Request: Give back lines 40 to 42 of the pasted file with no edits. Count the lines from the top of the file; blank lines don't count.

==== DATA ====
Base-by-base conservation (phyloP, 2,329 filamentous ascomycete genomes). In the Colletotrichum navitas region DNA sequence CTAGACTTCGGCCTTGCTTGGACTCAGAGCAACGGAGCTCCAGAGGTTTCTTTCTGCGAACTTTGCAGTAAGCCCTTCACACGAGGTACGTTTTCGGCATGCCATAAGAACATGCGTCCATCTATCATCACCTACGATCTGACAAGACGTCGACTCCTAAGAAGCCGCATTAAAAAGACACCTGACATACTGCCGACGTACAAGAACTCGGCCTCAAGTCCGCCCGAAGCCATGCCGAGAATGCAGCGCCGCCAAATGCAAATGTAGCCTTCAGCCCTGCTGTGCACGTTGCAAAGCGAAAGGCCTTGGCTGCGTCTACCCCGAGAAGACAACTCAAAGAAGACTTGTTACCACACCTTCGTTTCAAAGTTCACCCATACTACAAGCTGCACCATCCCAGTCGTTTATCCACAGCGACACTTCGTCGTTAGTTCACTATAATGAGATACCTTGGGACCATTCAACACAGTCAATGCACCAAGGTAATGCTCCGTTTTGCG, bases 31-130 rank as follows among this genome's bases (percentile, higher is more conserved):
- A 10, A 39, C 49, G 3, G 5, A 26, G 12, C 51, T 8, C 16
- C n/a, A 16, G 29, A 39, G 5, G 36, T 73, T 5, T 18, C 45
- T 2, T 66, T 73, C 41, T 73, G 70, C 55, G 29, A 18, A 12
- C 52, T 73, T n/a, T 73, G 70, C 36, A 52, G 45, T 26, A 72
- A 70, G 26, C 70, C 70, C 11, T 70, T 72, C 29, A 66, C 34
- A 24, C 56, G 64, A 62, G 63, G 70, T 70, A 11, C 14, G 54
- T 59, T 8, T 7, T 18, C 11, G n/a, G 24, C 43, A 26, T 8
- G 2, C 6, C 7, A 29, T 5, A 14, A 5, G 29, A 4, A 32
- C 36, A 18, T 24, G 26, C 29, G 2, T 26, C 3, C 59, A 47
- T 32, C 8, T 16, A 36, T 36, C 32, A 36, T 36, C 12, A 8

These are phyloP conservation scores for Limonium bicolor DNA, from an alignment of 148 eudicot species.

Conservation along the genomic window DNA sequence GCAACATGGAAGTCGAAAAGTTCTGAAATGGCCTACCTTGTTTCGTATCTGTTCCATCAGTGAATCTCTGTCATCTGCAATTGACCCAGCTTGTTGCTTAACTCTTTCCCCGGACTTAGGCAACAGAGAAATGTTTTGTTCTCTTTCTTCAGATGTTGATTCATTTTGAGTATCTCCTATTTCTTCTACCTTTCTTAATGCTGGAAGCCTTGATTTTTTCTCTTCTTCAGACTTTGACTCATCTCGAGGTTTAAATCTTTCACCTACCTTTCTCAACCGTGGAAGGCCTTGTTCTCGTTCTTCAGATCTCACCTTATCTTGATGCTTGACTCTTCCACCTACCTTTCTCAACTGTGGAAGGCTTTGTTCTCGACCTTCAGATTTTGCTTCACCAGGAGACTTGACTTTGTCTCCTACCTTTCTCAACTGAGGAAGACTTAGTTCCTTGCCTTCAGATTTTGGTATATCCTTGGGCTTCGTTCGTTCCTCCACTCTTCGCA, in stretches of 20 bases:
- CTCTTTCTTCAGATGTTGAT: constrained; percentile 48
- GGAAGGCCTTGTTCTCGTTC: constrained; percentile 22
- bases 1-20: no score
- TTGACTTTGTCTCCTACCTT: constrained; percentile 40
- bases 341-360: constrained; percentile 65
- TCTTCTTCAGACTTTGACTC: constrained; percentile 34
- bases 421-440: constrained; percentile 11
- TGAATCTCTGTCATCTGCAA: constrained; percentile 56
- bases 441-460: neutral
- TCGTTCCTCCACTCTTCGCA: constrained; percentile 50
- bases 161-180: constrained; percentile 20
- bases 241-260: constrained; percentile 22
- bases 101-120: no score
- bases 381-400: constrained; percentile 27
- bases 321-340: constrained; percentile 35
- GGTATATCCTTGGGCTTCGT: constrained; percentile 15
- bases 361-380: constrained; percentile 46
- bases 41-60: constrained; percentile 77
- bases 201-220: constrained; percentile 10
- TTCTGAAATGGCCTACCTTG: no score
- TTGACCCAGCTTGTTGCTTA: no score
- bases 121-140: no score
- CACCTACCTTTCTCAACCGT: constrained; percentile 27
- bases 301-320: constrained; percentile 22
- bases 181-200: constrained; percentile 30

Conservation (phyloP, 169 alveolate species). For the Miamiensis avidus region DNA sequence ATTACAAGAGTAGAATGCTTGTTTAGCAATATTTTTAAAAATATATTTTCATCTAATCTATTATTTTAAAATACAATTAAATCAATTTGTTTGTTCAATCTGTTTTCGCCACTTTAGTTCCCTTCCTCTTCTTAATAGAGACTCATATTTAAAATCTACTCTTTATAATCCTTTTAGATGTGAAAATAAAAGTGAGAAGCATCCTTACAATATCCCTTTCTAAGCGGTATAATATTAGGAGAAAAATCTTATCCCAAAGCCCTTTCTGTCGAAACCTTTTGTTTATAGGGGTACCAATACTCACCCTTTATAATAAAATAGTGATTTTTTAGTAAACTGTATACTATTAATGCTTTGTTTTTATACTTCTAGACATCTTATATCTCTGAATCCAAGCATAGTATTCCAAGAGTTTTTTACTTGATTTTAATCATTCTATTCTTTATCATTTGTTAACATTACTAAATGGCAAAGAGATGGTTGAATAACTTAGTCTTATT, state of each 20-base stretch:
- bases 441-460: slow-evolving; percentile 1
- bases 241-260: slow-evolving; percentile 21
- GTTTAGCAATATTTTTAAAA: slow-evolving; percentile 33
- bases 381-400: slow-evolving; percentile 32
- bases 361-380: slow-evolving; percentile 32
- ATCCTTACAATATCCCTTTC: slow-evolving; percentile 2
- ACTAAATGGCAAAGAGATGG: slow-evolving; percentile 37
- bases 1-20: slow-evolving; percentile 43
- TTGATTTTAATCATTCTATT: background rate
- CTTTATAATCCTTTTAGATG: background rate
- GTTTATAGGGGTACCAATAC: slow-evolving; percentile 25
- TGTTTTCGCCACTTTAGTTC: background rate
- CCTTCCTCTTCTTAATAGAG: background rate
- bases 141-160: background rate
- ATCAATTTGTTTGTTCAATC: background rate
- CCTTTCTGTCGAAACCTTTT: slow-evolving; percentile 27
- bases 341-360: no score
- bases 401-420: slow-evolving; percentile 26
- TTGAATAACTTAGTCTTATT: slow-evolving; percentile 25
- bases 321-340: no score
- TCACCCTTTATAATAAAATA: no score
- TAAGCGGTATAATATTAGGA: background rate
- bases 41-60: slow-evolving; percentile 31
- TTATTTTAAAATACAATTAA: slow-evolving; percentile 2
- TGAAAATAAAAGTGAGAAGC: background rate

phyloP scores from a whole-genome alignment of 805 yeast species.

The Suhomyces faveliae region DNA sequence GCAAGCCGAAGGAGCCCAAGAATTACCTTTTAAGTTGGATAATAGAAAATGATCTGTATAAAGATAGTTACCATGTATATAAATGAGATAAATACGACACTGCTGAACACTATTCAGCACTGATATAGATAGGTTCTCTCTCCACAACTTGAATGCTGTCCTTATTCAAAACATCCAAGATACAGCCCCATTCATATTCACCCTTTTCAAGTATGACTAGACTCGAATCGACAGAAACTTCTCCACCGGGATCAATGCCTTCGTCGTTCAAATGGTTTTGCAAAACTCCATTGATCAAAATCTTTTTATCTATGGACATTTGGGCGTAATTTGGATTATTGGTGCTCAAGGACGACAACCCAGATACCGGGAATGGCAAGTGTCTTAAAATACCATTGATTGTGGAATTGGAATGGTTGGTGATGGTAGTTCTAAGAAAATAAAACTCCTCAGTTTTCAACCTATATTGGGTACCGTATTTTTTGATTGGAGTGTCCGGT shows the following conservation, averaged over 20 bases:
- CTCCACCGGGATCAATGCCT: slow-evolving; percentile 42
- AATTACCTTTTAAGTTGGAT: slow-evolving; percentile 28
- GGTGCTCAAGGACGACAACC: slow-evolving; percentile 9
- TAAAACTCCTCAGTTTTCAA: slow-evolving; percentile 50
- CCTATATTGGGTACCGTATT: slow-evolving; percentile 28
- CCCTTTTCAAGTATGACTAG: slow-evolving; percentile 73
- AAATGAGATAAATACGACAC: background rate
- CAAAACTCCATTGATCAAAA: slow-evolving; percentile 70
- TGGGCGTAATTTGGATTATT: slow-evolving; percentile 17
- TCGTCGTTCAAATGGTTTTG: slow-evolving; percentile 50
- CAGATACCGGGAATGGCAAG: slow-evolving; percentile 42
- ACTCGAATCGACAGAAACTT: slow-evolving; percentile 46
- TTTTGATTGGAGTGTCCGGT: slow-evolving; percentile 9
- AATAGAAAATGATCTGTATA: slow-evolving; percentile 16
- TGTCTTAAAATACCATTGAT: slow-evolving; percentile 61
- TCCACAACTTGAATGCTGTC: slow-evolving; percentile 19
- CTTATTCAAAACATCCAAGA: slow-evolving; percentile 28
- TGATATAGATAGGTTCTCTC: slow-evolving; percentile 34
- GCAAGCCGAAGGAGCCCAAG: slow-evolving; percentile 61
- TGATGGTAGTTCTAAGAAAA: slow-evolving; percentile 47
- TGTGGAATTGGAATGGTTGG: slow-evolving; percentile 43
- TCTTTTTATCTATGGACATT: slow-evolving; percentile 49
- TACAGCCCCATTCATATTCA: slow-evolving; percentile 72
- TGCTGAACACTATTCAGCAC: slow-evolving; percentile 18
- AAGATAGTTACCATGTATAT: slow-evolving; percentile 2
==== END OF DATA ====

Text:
- bases 441-460: slow-evolving; percentile 1
- bases 241-260: slow-evolving; percentile 21
- GTTTAGCAATATTTTTAAAA: slow-evolving; percentile 33